Thursday, January 28, 2010

A few months' worth of reading

I had planned to write a review of each book as I read it. Alas, I've been reading too much, and internet access has been too little. I have, however, been rating what I've been reading, so here is a list covering September 2009 - January 2010:

5 stars
"In Defense of Food" Michael Pollan
"This Accursed Land" by Lennard Bickel
"The Black Swan" Nassim Nicholas Taleb

4.5 stars
"Cooper's Creek" Alan Moorehead
"The Explorers" Tim Flannery
"Animal, Vegetable, Miracle" Barbara Kingsolver
"Fooled by Randomness" Nassim Nicholas Taleb

4 stars
"South" Ernest Shackleton
"True Grit" Charles Portis
"Papillon" Henri Charriere
"Real Dirt: How I Beat My Grid-Life Crisis" James Woodford
"Oryx and Crake" Margaret Atwood
"Going Solo" Roald Dahl
"The Mud House" Richard Glover
"Two Weeks with the Queen" Morris Gleitzmen
"Van Diemen's Land" James Boyce
"A Terrible Beauty" Richard Flanagan

3.5 stars
"Life is so Good" George Dawson
"Frog Call" Greg French
"The Last Grain Race" Eric Newby
"The Wee Free Men" Terry Pratchett
"The Amazing Maurice and his Educated Rodents" Terry Pratchett
"Hat Full of Sky" Terry Pratchett
"The Secret Life of Wombats" James Woodford
"Eiger Dreams" Jon Krakeuer
"Handmaid's Tale" Margaret Atwood

3 stars
"Desert Solitaire" Edward Abbey
"Banco" Henri Charriere
"The Element" Ken Robinson
"Masquerade" Terry Pratchett
"Jaguars Ripped My Flesh" Tim Cahill
"Death of a River Guide" Richard Flanagan

2.5 stars
"Deep Survival" Laurence Gonzales
"My Uncle Oswald" Roald Dahl
"A Short Walk in the Hindu Kush" Eric Newby

2 stars
"Walden" Henry Thoreau

Interesting how the distribution is very Gaussian ...

The best shelf builder in the universe!

These have been three months in the making, and at last, they are done!

Since moving to Hobart, our bedroom has been full of piles of assorted stuff. Finally we have a place to organise it all.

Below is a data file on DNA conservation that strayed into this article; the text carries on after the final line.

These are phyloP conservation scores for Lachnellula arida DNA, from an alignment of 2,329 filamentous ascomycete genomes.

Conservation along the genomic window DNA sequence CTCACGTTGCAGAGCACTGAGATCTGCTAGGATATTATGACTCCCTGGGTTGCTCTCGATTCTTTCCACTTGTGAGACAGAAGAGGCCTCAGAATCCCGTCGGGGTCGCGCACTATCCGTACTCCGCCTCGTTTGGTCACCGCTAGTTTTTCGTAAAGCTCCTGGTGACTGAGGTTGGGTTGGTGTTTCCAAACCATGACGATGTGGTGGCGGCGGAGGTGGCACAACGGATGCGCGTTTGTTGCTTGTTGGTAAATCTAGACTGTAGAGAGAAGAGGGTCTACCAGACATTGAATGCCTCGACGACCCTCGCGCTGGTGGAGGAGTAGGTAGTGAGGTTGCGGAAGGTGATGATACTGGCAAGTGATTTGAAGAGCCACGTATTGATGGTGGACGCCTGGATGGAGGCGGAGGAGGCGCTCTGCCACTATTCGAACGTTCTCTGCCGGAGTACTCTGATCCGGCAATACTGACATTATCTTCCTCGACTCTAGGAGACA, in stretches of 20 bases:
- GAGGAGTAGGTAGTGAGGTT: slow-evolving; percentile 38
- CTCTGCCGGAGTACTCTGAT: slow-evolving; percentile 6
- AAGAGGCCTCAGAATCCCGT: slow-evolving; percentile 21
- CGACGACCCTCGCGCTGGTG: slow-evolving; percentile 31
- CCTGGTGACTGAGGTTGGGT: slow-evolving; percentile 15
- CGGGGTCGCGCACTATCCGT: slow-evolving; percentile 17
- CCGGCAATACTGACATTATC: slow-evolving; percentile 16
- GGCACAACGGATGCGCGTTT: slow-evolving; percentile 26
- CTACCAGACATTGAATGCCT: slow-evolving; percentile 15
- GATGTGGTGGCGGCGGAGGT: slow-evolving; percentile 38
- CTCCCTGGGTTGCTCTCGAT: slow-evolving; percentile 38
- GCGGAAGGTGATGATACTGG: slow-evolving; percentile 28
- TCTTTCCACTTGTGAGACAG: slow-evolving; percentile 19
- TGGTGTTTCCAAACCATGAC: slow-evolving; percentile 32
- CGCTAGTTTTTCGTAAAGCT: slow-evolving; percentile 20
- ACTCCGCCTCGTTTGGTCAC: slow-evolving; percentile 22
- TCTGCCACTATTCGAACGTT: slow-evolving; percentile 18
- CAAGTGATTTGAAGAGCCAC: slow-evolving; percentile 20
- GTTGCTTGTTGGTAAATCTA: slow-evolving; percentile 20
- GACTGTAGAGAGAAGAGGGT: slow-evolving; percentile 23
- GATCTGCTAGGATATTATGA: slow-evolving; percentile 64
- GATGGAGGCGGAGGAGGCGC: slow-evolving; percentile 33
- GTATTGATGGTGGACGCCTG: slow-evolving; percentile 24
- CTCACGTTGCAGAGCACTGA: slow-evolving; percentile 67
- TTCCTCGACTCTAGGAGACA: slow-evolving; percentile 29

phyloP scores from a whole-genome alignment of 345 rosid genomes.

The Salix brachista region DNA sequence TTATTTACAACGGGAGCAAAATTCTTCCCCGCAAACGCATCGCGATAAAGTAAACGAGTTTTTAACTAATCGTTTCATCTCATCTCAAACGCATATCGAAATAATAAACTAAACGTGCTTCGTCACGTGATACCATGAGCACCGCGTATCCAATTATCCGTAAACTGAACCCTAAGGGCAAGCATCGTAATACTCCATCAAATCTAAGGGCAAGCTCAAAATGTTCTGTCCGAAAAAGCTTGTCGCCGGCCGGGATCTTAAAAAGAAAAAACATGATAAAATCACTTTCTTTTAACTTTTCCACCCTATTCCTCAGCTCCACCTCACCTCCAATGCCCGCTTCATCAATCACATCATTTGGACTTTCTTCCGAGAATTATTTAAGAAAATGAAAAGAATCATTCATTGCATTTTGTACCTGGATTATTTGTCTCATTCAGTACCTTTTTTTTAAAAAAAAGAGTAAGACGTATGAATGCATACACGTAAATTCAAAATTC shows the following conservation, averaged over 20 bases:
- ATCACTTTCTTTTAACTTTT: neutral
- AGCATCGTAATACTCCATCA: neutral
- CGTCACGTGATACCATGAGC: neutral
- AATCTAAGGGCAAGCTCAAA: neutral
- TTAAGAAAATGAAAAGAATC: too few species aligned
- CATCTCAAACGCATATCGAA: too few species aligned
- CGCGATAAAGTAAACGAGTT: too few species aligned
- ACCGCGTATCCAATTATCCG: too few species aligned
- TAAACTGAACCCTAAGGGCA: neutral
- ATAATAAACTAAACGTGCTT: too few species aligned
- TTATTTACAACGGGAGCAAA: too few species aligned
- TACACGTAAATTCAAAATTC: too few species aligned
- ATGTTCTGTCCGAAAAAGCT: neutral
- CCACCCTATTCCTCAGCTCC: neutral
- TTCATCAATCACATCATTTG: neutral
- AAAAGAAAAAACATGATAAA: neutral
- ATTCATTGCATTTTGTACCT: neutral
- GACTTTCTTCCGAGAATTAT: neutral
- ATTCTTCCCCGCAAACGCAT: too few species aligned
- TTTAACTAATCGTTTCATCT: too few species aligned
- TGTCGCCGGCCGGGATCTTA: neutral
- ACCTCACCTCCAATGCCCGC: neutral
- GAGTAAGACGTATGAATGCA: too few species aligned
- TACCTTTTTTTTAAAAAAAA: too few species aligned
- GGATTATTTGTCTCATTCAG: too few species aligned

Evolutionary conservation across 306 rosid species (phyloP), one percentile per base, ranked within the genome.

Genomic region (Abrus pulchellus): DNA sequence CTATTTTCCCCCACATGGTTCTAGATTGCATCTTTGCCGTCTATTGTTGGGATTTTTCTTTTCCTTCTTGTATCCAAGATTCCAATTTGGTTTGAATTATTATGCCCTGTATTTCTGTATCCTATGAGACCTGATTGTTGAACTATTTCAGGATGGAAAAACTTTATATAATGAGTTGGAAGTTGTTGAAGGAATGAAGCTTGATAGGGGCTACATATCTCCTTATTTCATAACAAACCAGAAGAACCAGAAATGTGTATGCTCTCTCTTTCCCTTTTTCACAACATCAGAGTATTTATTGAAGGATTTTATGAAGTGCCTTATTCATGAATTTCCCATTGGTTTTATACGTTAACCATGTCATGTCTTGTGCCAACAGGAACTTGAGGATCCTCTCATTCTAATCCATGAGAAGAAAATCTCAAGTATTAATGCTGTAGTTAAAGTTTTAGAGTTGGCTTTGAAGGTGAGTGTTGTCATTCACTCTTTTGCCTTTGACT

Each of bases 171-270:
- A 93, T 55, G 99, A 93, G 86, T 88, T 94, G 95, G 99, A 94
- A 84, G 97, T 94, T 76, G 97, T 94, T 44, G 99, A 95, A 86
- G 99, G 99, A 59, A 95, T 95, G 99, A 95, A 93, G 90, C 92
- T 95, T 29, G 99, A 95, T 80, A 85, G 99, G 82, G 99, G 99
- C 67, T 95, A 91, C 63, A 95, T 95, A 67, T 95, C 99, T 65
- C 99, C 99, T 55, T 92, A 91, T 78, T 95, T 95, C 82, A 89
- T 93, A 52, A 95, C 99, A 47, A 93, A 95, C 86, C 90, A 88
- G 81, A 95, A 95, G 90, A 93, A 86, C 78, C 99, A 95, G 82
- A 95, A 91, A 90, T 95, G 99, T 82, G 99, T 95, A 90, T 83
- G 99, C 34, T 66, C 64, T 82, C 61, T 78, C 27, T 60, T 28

The shelves are made from all-recycled timber - the uprights and joists bought from the local tip shop, the shelving I scavenged on hard waste day. The thing about cheap recycled wood is that it's rarely straight, which makes it hard to get things neat. But it's good enough, and pretty solid. It's not very easy to dismantle, though, so hopefully we don't need to move anywhere in a hurry ...

In all I reckon I spent $30 ($15 for timber, $15 for screws), and it took me 15 hours. By comparison I could have bought equivalent shelving from IKEA for say $150. But the over-blown sense satisfaction just wouldn't be there!

Next big project is perhaps a bed - I want a high-rise double bed with lots of space under it for a desk and hanging space.

Summer garden

Here is a photo of our garden down here in Tasmania. It's going great! (Click for a bigger version.)


The chickens are up in the back left. We have seven of them. Three are young chicks that hatched a couple of months ago. We still don't know if they are hens or roosters yet. If they are boys, then we'll be having a roast dinner! Our original chickens were all bantams, but the chicks came from non-bantam stock (I think) so they are rapidly out-growing the old guard. So many chickens makes for a fun feeding time.

The corn is in old chicken soil, so it is growing like crazy - pushing seven feet tall! Hopefully we'll get a good crop in another few weeks. We've a few pumpkins, one of which has its roots in under the chicken coop, and so is gradually taking over the yard. I've trained a couple of others up on the fence, and have some nice young pumpkins hanging there, rapidly expanding in size. Will be great to get a bunch of pumpkins and store them away for the winter.

We've about 30 tomato plants, most of them along the right hand fence. They haven't ripened yet, and some of them haven't even set fruit. So not sure what sort of a harvest we'll get. We're banking on a big one so we can do lots of preserving.

Down the front left are some Scarlet Runner beans, climbing up the fence. These are lush, but I suspect a possum has been getting at the beans, because there haven't been too many for us! Our bush butter beans have been more successful, and are wonderfully juicy. Also down the front is our small strawberry patch, which produces the occasional gem of a strawberry. Nothing like home-grown berries!

A bunch of things have gone to seed, so it's about time we pulled them out and thought about getting our autumn/winter crop in.